The opening reception will include a short artists’ talk and a chance to ask questions of participating artists.
This program is supported in part by a grant from the Lynn Cultural Council, a local agency which is supported by the Mass Cultural Council, a state agency.
Additional support is provided through a Sustaining Practice Grant awarded to Kelly Slater by the Collective Futures Fund.
September 18, 2022 through February 25, 2023
Hip Hop culture has deep roots in Lynn, Massachusetts, and the stories from the local Hip Hop community are highlighted as part of this interactive exhibit commemorating its identity in Lynn.
The exhibit includes interactive elements such as a DIY recording studio for museum-goers to drop a beat or rhyme. Photos of artists and defining moments will be displayed along with artwork done by Lynn artists. The room will be themed to look like a bedroom recording studio resembling a DIY studio of a Hip Hop artist from Lynn.
Excerpts from an upcoming documentary produced by Grind House Recordings on the story of Lynn Hip Hop will play on a loop.
Exhibition organized by Grind House Recordings / Lynn Hip Hop Wall of Fame.
Many thanks to VRtical Media, Creative Collective, and Creative County for making the virtual “Lynn Hip Hop” gallery possible.
LYDIA N. BREED: ART OF A COMMUNITY LEGACY
April 9 – September 23, 2022
Lydia Newhall Breed was born on September 10, 1925, in Lynn, Massachusetts. While she spent most of her years in Swampscott, Breed valued her family’s historical past as prominent Lynn citizens. She and her mother, Aborn, were active and longtime members of the Lynn Historical Society. In addition, Breed counted herself as a fifth-generation member of the Unitarian Universalist Church of Greater Lynn. She made outstanding contributions to the church as both an educator and an artist, and her work wood sculptures and prints remain prominent in the church building.
Breed was a founding member of The Boston Printmakers in 1947 and exhibited with them until 1965. In addition to her body of work in the Lynn Museum/LynnArts’ collection, Breed’s work is part of the permanent print collection of the Boston Public Library. Her woodcuts were widely collected, and she was also active in the Marblehead Arts Association.
Despite her extensive work in printmaking and illustration, Breed identified herself as a sculptor. Her community, faith, and love of literature play significant roles in her work. This exhibition is the entire archive of Breed’s prints recently acquired by Lynn Museum/LynnArts and includes testimonials from congregation members and commentary from current students at North Shore Community College. Breed’s prints present the democratic views and values she held, chronicling her focus on humanity. We invite you to connect with and explore the life’s work of this local, groundbreaking artist.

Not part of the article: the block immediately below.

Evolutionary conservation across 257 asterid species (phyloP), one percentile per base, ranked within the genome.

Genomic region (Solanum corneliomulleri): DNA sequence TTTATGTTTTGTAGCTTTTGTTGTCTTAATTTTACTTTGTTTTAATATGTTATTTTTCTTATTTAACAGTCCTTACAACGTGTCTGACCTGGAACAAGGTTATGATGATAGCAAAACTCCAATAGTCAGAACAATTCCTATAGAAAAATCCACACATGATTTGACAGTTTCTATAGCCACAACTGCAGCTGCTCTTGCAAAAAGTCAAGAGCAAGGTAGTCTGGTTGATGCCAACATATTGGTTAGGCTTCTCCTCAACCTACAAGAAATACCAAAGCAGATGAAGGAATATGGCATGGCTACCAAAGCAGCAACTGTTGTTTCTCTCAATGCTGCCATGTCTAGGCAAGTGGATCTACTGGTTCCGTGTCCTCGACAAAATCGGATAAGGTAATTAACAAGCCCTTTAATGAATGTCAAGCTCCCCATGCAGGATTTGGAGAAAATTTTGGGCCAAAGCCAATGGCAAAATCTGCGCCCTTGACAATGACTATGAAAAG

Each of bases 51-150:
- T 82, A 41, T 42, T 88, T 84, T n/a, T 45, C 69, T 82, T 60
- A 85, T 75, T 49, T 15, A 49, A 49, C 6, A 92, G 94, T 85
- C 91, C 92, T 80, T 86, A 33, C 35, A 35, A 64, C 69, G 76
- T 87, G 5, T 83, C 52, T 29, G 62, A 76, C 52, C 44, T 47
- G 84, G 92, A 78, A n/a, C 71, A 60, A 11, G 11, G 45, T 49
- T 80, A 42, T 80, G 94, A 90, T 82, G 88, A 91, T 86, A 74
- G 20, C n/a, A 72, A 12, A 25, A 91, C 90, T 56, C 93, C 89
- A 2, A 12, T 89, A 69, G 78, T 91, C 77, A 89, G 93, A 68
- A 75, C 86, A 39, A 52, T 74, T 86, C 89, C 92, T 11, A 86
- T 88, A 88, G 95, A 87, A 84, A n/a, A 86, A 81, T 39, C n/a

This exhibition is generously supported in part by
April 16 – September 23, 2022
Identity is the defining characteristic and quality of a person or thing. Within a collective of people, identity is rooted in the sense of belonging. After Cambodia’s 1970 U.S. carpet bombing, codenamed “Operation Menu,” Cambodia and its people suffered a deadly and traumatic social and cultural revolution. The Khmer Rouge regime consequently led to the most significant displacement of the Khmer people. Seeking refuge in a foreign land, assimilation, and preservation of the homeland’s cultural identity has led to a third cultural identity that is not the homeland’s nor the new country.
“We are Khmer-Americans and a Khmer immigrant. Our parents and families were Khmer people who survived the Pol Pot genocide and the subsequent refugee camps/mass diasporic movement.
We are part of the Khmer artist and storytelling community, the protectors of Khmer culture and identity. We aim to educate ourselves and others about Khmer history to be well informed as we explore and shape our contemporary Khmer identity.”
Daveth Cheth: Founder, Visionary, Writer
Cindy Sous: Designer, Illustrator
Davey Chhoeun: Fashion Designer, Stylist
This exhibition is generously supported in part by
Historic New England and the Herbert and Louise Whitney Fund Community Preservation Grants Program.
Lynn Cultural Council is a local agency supported by
the Massachusetts Cultural Council, a state agency.
May 2021 – July 2022
Untold Stories: A History of Black People in Lynn was a collaborative exhibition between the Lynn Museum and community members. This exhibit explored the history of Black people in Lynn from the colonial period to the present day. The exhibition covered various topics, including culture and identity, the lives of free and enslaved people, and the significant leadership roles Black Lynners have played in the community.
To tell this nuanced story of Black life in Lynn, the joint exhibition committee chose objects and photographs from the Lynn Museum’s collection. In addition, the committee looked to the Lynn community to share their objects, photos, and stories. The exhibition team also used collected oral histories of Black Lynn residents conducted by North Shore Community College students as part of their service-learning at the Lynn Museum.
June – August 2022
In celebration of Pride and Lynn’s LGBTQIA+ community, Lynn Museum/LynnArts organized its second annual art show featuring 25 visual and written works by local, national, and international artists.
Isaac Davila Photography
Loud + Proud (Raw Art Works)
Many thanks to United Lynn Pride and Queer Lynn Scene for their support.
Photo credit: Isaac Davila Photography featuring Yomo Perez.